Hungarian Interchurch Aid leads international coalition to help refugees in Ukraine

Since being founded in 1991, Hungarian Interchurch Aid (HIA) has been at the forefront of global humanitarian aid, and it has provided full support to those affected by the crisis in Ukraine since day one of the war.

Starting on the very first day of the outbreak of the war, Hungarian Interchurch Aid has been helping those in need. In close cooperation with the Hungarian government, it has been involved in the delivery of aid worth HUF 576 million to and beyond Transcarpathia.

Hungary continues its quest to help every Ukrainian refugee that arrives in the country, and HIA is a partner in this endeavor, actively organizing the establishment of refugee shelters, coordinating accommodation, supporting host communities and families, providing assistance to those on the move, and running a child-friendly help point at Budapest's Liszt Ferenc Airport.

Since the war requires a reinforced presence, coordination and logistics centers have been set up in Berehove and Lviv, as well as a permanent representation in Kiev. They now operate in 10 regions, gradually extending their aid program to the eastern regions of Ukraine.

To date, HIA has delivered nearly 1,000 tons of relief supplies and is supporting reception centers in all six districts of Transcarpathia in cooperation with local authorities to assist internal refugees and those who remain in need. It is also involved in the procurement, delivery and distribution of relief goods, be it food, medicine or multi-purpose cash assistance (MPCA), by assisting local aid organizations.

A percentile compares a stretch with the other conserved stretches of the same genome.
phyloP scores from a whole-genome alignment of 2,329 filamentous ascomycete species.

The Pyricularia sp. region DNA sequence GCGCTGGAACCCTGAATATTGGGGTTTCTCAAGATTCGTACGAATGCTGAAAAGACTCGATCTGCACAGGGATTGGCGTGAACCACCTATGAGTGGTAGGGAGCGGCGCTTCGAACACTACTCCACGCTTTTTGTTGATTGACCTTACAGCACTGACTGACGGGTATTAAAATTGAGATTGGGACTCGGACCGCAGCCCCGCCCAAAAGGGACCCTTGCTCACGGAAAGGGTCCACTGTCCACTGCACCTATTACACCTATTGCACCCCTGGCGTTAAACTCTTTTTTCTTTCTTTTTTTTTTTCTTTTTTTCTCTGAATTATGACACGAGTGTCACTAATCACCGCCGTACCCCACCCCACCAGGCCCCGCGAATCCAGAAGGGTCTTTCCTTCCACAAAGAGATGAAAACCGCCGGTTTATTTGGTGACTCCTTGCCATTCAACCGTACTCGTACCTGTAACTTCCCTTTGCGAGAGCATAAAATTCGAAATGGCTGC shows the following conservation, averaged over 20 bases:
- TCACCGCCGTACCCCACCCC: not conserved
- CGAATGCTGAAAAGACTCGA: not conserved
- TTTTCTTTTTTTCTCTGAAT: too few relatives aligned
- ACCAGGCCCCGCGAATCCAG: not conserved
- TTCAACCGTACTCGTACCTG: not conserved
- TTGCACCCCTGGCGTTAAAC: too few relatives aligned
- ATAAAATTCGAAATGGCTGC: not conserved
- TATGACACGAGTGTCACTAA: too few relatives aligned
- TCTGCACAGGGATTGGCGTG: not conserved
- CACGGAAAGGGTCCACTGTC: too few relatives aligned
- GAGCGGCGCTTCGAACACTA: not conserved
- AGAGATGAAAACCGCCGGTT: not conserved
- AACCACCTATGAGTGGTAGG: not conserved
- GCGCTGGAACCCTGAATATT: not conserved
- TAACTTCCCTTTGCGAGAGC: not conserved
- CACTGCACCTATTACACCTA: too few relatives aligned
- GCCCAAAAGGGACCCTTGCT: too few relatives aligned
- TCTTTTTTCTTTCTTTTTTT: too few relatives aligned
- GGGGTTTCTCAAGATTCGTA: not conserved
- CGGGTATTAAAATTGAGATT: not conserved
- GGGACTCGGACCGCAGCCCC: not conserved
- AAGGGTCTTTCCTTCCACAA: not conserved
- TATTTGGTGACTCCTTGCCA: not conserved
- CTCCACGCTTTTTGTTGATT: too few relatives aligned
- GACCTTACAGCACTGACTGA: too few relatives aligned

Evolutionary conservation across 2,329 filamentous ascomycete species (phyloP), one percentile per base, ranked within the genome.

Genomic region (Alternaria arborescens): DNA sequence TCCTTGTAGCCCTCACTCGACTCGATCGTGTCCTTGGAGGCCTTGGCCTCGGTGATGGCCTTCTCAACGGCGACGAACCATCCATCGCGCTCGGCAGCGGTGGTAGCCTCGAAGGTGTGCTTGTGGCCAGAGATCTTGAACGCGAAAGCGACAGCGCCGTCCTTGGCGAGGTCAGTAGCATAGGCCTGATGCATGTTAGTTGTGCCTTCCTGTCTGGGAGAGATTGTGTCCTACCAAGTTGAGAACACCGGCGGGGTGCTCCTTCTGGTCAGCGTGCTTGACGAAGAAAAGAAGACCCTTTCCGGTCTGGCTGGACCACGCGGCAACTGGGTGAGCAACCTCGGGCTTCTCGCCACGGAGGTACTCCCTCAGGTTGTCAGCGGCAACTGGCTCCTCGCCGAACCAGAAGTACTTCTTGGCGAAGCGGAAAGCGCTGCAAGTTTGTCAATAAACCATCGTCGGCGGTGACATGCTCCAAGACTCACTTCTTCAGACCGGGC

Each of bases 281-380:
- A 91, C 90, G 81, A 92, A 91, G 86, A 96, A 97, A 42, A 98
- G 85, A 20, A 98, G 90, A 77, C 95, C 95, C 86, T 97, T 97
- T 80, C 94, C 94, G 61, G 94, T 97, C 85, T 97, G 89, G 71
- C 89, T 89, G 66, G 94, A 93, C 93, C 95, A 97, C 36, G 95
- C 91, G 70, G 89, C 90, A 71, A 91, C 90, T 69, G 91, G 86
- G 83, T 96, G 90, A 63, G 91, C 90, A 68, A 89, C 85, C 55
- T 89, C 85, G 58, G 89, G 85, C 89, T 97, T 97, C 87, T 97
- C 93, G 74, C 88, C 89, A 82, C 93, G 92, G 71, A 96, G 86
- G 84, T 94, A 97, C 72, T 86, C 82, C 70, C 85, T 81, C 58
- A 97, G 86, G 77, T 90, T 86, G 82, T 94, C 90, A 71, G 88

At the global level, HIA has a leading position in the 140-member ACT Alliance as a local representative, participates in UN coordination, and works in close bilateral cooperation with several leading international aid agencies.

The organization has been active in Ukraine since 1993, and since 1998, it has also had a permanent representation in Berehove. Its pre-war priority projects included long-term assistance for nearly 600,000 people in the aftermath of the Eastern conflict beginning in 2014, and the launch of relief programs linked to the coronavirus pandemic, such as the delivery of ventilators.

HIA carries out humanitarian and development projects in more than 40 countries, including Ukraine, Afghanistan, Iraq and Ethiopia.